We turn now to an application of these considerations to the groups in issue here. As appellant concedes, there is sparse support for his contention that "young people," i.e. those 18 through 34, are a cognizable group for purposes of the Act. Numerous courts have reached a contrary conclusion. E. G., United States v. Olson, 473 F.2d 686 (8th Cir.), cert. denied, 412 U.S. 905, 93 S. Ct. 2291, 36 L. Ed. 2d 970 (1973) (18-20 not cognizable); United States v. Kuhn, 441 F.2d 179 (5th Cir. 1971) (21-23 not cognizable); United States v. Gast, 457 F.2d 141 (7th Cir.), cert. denied, 406 U.S. 969, 92 S. Ct. 2426, 32 L. Ed. 2d 668 (1972) (18-26 not cognizable); United States v. Briggs, 366 F. Supp. 1356 (N.D.Fla.1973) (21-29 not cognizable). The sole case recognizing an age group as cognizable is United States v. Butera, 420 F.2d 564 (1st Cir. 1970), which involved the age group 21-34.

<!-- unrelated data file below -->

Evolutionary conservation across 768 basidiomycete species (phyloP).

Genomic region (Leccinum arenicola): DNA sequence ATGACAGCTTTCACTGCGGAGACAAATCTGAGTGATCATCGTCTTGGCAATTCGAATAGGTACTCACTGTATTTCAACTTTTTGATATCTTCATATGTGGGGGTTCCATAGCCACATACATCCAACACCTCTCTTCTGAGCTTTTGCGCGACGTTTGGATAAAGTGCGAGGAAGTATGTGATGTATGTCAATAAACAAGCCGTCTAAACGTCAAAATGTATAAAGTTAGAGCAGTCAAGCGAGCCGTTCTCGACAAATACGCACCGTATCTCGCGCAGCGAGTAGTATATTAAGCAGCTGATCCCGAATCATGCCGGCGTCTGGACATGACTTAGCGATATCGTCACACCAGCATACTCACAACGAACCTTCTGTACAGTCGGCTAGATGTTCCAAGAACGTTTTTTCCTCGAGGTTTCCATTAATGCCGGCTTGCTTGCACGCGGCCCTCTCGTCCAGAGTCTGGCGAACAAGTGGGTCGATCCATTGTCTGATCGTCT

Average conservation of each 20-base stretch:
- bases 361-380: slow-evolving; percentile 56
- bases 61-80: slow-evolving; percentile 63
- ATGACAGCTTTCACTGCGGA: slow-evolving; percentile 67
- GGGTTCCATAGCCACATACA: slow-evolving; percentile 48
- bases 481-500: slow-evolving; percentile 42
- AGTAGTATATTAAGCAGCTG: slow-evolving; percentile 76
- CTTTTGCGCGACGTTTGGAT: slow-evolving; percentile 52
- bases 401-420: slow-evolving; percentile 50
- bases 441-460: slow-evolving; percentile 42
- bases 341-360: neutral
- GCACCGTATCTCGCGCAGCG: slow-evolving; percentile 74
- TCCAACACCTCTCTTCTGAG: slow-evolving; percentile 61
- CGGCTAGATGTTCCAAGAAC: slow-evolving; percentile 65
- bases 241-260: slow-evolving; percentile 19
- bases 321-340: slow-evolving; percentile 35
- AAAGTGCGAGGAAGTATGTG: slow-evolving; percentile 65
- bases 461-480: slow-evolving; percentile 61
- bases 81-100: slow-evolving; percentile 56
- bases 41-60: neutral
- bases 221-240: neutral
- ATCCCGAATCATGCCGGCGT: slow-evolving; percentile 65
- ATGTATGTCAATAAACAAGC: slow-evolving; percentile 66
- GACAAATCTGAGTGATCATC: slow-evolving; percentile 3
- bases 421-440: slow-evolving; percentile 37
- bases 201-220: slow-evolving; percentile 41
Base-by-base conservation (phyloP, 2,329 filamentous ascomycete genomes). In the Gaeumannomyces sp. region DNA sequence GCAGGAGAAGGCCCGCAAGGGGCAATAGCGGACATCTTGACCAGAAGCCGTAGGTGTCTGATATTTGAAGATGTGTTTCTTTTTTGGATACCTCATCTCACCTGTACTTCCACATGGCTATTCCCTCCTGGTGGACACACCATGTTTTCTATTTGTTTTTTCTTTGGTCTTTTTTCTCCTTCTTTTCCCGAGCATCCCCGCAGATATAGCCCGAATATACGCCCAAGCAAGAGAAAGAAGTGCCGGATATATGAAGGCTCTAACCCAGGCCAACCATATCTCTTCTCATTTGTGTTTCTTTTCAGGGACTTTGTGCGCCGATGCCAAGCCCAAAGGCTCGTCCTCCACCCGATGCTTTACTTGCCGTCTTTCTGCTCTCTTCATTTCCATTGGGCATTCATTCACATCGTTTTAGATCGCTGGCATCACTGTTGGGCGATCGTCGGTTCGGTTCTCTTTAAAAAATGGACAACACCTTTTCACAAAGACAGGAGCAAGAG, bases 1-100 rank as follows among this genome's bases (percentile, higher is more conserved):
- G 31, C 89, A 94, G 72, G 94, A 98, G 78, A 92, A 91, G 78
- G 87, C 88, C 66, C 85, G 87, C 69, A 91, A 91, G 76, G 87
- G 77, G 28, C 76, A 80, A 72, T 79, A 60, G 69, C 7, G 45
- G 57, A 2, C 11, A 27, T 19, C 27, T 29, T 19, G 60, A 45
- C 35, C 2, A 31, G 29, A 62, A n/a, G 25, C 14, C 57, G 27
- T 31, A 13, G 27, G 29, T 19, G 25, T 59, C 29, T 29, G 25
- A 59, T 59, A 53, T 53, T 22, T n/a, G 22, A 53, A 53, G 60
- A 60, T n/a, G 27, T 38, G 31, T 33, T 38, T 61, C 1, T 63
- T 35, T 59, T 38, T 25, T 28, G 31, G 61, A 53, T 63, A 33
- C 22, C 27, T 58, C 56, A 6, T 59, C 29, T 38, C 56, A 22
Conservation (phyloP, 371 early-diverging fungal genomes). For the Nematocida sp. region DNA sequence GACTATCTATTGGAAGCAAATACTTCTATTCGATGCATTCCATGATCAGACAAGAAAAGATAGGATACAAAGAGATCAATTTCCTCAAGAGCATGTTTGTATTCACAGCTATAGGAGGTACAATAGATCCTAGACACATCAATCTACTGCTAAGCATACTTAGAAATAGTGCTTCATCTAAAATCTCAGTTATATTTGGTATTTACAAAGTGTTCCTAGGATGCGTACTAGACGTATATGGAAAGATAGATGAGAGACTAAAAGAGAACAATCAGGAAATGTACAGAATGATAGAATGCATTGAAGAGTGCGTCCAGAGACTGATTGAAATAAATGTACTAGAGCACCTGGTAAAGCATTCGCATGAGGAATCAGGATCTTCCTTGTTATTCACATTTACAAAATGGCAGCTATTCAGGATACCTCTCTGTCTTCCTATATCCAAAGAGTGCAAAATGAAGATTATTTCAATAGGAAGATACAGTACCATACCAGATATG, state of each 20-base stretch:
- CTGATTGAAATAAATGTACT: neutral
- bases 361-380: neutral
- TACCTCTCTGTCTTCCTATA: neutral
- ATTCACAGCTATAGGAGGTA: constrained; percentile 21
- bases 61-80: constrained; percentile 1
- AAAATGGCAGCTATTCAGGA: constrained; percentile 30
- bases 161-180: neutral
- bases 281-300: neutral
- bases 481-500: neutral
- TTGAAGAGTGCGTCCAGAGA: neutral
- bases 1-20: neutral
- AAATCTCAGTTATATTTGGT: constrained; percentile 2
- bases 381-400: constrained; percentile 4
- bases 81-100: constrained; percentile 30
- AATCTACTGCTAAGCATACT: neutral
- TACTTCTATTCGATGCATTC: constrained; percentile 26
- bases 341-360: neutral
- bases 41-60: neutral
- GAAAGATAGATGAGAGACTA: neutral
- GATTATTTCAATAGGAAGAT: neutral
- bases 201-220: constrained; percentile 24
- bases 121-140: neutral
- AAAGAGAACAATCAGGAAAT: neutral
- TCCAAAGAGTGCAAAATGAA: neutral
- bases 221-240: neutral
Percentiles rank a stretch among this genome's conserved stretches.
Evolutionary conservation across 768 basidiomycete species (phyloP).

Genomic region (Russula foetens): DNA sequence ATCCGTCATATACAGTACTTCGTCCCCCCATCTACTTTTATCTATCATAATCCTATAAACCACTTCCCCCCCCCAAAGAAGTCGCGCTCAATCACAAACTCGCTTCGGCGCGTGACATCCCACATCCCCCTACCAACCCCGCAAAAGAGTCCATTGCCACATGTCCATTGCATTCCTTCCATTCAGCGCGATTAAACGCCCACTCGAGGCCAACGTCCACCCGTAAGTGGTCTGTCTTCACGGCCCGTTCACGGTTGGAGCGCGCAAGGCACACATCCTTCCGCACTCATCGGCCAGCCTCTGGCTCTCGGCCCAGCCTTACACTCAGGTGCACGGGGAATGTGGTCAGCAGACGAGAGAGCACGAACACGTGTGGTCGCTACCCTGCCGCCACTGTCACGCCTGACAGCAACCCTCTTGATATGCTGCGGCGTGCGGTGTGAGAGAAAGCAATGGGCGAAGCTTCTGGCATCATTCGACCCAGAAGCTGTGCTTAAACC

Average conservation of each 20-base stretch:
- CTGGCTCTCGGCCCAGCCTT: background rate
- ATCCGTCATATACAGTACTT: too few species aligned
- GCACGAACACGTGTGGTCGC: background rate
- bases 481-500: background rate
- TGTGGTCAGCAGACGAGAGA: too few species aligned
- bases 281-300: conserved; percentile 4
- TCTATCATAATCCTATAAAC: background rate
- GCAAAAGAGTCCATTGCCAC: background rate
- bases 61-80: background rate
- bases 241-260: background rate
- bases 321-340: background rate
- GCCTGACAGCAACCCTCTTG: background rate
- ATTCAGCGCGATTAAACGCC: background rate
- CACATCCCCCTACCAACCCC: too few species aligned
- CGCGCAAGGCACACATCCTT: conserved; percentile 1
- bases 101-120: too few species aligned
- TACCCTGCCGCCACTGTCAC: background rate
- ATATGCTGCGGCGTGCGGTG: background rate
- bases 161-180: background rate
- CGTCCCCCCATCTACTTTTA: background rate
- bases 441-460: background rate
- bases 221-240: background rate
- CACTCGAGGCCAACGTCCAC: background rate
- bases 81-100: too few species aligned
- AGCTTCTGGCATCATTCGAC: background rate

In United States v. Ross, supra, we held that the age group 21-24 did not constitute a cognizable group. Appellant attempts to distinguish this and other like cases on the basis that the age group in question here (18-34) is much larger than that found in any other case except Butera. We do not find this to be a meaningful distinction. We do not believe the age group 18-34 is any less heterogenous or has any more in common than does an age grouping spanning fewer years, nor does it share any interests which cannot be effectively represented by others. As we noted in Ross, "There appears to be no factor other than age which defines this group [the young], and we can perceive no reason to arbitrarily single out a narrow group of 'young persons' as opposed to ' middle-aged' or 'old' persons for purposes of jury service." 468 F.2d at 1217. While some may consider "young people" as a distinct group, and some may even look upon them with disfavor (rather than favor, or neutrality), there is clearly no community agreement regarding the age range to be included in the category "young people." We conclude there is no cognizable "magic" about a group whose sole identifiable characteristic is that each member is in the age range of 18-34.